First motorway in the 1960s

At the beginning of last century roads in Finland were gravel or dirt roads with a tendency to develop a bumpy "washboard" surface. Bitumen paving was experimentally laid for the first time in the 1920s on a road stretch of 16 kilometres. In 1925, the total length of roads that were ploughed in winter was 40 kilometres. In 1939, 11,000 kilometres of the total of 33,700 kilometres of main roads in Finland were cleared of snow in winter.

In Finland, the state maintains main roads, and municipalities look after streets and planned roads, in addition to which there are private roads. The first section of motorway stretching 14 kilometres southwest from the capital of Helsinki towards Turku was opened in Finland in 1963.

At the beginning of 2007, there were 700 kilometres of motorways and altogether 78,189 kilometres of main roads in Finland. Today, 50,777 kilometres of the main roads are asphalt or tarmac paved roads and 27,412 kilometres gravel roads. In addition to the main roads, Finland has 26,702 kilometres of streets and planned roads, as well as 89,157 kilometres of private roads.

Strong growth in the volume of traffic

As the vehicle stock has increased, the annual total vehicle-kilometres, or drive-kilometres, of all automobiles have also gone up. In 1975, the annual total vehicle-kilometres driven with all automobiles in Finland was 24.4 billion but by 2006 the figure had gone up to 52.2 billion kilometres.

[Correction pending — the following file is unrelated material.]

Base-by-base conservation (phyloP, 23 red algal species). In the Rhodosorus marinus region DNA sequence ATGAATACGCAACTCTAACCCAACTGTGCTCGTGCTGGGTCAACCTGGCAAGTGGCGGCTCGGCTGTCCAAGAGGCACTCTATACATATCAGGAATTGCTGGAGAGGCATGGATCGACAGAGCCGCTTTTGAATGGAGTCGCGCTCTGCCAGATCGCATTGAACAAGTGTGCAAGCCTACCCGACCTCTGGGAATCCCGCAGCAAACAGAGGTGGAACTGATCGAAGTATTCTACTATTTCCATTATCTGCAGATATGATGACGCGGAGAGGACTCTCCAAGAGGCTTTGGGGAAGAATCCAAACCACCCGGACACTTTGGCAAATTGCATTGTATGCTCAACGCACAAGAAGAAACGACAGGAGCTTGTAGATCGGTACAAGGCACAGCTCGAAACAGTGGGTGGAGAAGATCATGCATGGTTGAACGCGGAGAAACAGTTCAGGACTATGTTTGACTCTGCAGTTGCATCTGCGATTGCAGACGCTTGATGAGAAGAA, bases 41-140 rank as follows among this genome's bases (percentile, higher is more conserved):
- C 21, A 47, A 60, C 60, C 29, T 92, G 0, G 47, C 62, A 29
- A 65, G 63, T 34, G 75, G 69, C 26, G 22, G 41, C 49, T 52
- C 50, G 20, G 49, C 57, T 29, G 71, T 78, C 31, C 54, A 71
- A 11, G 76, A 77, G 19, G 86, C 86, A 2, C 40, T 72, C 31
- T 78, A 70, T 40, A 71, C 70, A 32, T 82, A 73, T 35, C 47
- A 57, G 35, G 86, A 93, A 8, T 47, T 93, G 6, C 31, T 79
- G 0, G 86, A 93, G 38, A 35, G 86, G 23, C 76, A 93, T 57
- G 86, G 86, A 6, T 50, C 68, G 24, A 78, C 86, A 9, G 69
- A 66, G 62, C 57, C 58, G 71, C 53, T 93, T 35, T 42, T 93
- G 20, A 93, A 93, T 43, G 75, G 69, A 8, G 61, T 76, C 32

In 2006, the average annual number of kilometres driven with each passenger car was 17,800. For lorries the respective kilometres were 34,700, for vans 13,000 and for buses and coaches 51,800.

Road traffic accidents declined steeply in mid-1970s

"Upon the initiative made at the second parliamentary session of 1929, the Parliament decided on 5 February 1930 to express its desire for the Government to urgently commission a study of causes of automobile accidents and especially of the part alcohol plays in them." These were the opening words of the first Finnish publication of statistics on road traffic accidents in 1931, signalling the start of compilation of statistics on road traffic accidents in Finland. In the light of fatal road traffic accidents, the years between 1965 and 1973 were especially gloomy, for approximately one thousand persons per year were killed in road traffic over that period.

The annual number of persons killed in road traffic fell clearly after 1973 in consequence of various measures taken to improve road safety, such as making the wearing of seat belts compulsory in 1975 and the decision taken in 1978 to lower the general speed limit to 80 kilometres per hour.

Although the number of vehicles has grown, road traffic accidents have decreased in the 2000s. Fatal road casualties fell short of 400 for the first time in 2000 when they numbered 396. In 2001, 433 persons lost their lives in road traffic but the number then continued to decline again. In 2006, 336 persons were killed in road traffic.

Persons killed in road traffic accidents 1931-2006

Inquiries: Ms Sinikka Parkko +358 9 1734 3254

Sources and links

  • Statistics related to transport
  • Sinikka Parkko (1999): Tieliikenne. Artikkeli teoksessa Suomen vuosisata. (Road Transport. In: A century of Finland, in Finnish only). Statistics Finland, Helsinki.
  • Yearbook of Transport Statistics 2006. Statistics Finland.
  • Finnish Historical Omnibus Society. Linja-auto 100 vuotta Suomessa (Hundred years of coach transport in Finland, in Finnish only)

Last updated 16.10.2007